John Crocker started a shop at 5 Broad Street, Modbury, a general clothing store also selling boots and shoes. The sons and daughters of John Crocker would all have been worked for him in the shop. As was the custom then, many of the items sold were hand made on the premises. John was also a cobbler and made shoes to order using wooden lasts or formers. The lasts were made to match the individual’s feet and were kept in store waiting for new boots to be ordered. Hats were made by the daughters and a milliner finished them to create the most fashionable hats of the day, decorated with flowers and feathers. Dresses were made on models of the customers and much was hand stitched.
The business prospered and the family moved to live at 32 Seymour Avenue, Bishopston, where in turn Mary Doreen, Sybil and William John were born. The shop was open for long hours: 9.00 am till 6.00 pm Monday to Friday and on Saturday till 8.00 pm. There were no credit cards then and most transactions were in cash. There were also no calculators or computers, so Evelyn recorded the transactions and accounts in a large ledger using a pen with a steel nib and black or red ink. After he locked up at night, William would put the takings in a bag (which he placed in his sock for safe keeping) and ride his bicycle up Ashley Hill to home.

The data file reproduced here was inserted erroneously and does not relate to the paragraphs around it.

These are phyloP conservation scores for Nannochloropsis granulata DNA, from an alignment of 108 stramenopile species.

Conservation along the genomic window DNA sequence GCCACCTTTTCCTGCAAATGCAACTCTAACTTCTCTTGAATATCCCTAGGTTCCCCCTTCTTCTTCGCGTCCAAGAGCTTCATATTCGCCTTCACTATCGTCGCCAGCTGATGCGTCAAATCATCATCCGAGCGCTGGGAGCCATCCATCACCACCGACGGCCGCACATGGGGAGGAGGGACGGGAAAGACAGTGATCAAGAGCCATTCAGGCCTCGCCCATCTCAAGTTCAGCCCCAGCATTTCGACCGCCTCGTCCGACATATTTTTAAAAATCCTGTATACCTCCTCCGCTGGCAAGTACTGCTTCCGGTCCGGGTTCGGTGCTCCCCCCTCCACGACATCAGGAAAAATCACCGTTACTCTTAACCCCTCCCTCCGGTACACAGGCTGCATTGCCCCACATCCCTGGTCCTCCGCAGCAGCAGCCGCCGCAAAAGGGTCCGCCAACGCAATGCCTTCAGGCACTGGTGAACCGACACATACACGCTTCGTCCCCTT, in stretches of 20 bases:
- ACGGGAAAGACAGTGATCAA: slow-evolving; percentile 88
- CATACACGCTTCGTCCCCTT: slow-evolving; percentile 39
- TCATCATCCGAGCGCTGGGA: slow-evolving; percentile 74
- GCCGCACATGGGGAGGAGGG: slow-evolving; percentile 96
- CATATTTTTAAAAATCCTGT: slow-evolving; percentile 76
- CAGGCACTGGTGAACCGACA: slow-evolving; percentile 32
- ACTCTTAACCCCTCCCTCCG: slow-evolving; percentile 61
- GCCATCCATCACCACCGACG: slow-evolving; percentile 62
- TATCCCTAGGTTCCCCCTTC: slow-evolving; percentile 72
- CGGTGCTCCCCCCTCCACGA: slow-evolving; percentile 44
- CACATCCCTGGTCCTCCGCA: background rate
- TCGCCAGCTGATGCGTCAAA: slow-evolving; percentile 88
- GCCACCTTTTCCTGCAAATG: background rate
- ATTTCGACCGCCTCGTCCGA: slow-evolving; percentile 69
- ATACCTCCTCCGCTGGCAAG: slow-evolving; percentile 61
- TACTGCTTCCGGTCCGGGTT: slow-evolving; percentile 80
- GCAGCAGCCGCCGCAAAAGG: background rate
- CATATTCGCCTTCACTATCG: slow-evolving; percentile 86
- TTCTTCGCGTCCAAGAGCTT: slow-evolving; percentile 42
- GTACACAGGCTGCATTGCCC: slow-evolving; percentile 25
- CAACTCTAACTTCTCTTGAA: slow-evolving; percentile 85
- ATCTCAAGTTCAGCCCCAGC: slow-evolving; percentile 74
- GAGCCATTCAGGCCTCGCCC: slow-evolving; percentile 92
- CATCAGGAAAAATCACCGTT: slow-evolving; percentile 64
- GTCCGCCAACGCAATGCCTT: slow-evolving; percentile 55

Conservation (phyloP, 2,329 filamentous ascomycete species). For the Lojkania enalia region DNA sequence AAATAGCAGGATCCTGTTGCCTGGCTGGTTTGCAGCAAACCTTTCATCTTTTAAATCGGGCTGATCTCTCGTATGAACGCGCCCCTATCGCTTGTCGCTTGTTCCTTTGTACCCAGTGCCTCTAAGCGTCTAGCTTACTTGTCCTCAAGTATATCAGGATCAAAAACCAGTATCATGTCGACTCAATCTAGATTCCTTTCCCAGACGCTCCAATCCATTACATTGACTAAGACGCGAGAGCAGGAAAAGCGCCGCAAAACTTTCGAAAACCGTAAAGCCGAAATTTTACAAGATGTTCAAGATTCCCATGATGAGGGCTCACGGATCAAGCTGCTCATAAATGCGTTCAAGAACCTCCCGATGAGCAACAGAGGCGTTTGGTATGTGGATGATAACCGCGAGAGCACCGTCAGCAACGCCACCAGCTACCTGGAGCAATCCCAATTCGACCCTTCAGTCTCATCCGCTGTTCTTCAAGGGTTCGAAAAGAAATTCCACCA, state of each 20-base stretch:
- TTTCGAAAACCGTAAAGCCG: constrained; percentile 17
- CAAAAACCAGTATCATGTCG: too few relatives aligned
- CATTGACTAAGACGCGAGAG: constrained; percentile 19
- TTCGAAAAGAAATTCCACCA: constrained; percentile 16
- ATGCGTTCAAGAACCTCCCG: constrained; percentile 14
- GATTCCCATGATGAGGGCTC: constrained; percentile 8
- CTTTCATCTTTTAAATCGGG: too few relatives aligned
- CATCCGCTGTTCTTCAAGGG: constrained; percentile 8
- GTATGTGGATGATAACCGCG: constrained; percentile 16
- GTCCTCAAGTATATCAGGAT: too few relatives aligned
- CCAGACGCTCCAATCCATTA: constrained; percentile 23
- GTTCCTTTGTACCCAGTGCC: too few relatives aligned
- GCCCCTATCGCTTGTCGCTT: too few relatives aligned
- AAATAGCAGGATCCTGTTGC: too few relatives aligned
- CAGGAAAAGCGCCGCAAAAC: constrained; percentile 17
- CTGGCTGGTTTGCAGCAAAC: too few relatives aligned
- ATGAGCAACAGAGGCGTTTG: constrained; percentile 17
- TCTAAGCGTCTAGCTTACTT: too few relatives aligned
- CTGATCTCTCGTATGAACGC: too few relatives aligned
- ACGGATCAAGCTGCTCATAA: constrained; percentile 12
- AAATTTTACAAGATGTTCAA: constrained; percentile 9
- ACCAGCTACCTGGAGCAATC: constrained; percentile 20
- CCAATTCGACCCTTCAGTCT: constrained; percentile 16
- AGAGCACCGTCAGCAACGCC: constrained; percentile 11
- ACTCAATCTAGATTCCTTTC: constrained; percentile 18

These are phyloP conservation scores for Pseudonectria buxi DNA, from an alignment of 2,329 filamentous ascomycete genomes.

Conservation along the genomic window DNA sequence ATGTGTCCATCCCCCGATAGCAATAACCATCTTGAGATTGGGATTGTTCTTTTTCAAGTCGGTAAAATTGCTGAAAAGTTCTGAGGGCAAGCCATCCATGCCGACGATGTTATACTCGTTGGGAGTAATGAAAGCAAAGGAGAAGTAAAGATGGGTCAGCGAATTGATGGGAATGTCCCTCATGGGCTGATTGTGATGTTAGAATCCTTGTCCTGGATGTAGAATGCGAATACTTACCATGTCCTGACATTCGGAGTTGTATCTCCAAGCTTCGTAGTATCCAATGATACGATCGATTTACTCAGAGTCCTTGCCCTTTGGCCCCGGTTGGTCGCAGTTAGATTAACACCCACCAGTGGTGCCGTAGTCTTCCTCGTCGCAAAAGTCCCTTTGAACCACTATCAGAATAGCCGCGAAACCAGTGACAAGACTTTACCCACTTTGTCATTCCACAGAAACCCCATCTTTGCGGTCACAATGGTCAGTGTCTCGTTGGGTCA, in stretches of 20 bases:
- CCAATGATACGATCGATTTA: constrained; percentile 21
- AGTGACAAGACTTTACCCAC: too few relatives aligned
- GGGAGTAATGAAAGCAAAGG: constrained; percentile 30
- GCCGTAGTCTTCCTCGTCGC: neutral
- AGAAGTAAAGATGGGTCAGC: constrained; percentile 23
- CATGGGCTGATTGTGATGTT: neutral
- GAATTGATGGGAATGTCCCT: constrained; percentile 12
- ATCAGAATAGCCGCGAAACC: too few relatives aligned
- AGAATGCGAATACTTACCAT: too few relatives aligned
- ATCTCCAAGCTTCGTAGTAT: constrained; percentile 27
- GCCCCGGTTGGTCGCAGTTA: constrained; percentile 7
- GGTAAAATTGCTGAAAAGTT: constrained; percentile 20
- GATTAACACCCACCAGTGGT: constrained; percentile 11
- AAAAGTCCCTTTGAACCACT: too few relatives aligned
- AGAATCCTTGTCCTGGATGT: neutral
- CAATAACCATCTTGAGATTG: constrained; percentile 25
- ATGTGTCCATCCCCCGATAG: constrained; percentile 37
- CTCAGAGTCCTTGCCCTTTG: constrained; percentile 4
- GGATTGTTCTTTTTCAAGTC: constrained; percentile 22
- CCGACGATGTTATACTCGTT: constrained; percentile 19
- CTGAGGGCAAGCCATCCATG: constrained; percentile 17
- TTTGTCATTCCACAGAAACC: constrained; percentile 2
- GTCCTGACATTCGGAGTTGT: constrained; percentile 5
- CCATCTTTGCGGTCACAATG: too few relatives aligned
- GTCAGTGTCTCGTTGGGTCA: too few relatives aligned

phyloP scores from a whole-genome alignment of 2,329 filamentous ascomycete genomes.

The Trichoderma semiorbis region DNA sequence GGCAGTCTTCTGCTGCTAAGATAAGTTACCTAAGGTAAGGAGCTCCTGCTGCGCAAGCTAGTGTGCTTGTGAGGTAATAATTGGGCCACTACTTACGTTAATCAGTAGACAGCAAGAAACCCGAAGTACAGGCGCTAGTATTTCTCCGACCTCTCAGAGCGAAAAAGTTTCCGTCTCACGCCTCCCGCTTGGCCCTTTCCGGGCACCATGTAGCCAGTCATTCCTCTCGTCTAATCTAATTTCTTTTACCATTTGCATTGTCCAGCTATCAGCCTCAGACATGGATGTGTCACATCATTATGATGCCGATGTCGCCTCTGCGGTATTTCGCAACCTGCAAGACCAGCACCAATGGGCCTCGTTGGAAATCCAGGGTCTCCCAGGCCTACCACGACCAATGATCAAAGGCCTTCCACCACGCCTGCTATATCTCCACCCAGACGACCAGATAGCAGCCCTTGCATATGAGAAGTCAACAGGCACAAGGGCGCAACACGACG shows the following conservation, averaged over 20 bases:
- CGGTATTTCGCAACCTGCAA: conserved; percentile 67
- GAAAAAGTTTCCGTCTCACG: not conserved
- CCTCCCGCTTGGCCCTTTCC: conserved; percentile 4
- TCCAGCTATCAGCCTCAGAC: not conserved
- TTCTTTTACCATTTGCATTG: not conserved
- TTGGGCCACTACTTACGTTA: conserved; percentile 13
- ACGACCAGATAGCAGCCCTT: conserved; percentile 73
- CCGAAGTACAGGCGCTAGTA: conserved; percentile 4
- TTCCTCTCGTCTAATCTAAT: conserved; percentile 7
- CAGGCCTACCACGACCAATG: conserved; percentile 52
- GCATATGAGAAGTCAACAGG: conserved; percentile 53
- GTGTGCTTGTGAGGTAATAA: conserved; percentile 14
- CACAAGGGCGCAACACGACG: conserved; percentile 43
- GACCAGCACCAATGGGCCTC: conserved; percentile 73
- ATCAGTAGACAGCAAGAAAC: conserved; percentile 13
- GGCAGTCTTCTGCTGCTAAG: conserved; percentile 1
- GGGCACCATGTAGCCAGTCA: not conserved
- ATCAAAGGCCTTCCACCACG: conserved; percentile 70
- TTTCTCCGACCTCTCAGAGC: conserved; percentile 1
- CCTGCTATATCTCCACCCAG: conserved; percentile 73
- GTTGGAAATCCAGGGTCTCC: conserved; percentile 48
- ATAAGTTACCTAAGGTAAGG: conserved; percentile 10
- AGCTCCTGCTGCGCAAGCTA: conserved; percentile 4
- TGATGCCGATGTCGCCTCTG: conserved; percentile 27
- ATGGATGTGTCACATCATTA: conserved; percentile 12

The family were in the forefront of family travel. William had earlier bought a motorcycle on which to travel about, and after Beryl was born he added a sidecar. When Mary, Sybil and William John arrived he bought a 1923 Bean car which had a "dickey seat", where three of the children sat exposed to the elements. Later he bought a Morris Cowley with five seats, but it had a canvas hood and it was still draughty. We all cuddled up under a travelling rug when it was cold, but in summer it was a joy to travel in the car with the top down. This was a basic car without a self-starter; to start the engine you had to crank it up with a long handle sticking out the front of the engine. Nevertheless we travelled to the south coast, Seaton or Lyme Regis, on Sundays in the summer. In the winter we had to go to Sunday school in the afternoons or go for walks, as there were no entertainments. Sunday was a day of rest and few people worked; the shops were all shut and cinemas and theatres were not allowed to open. And of course there was no TV.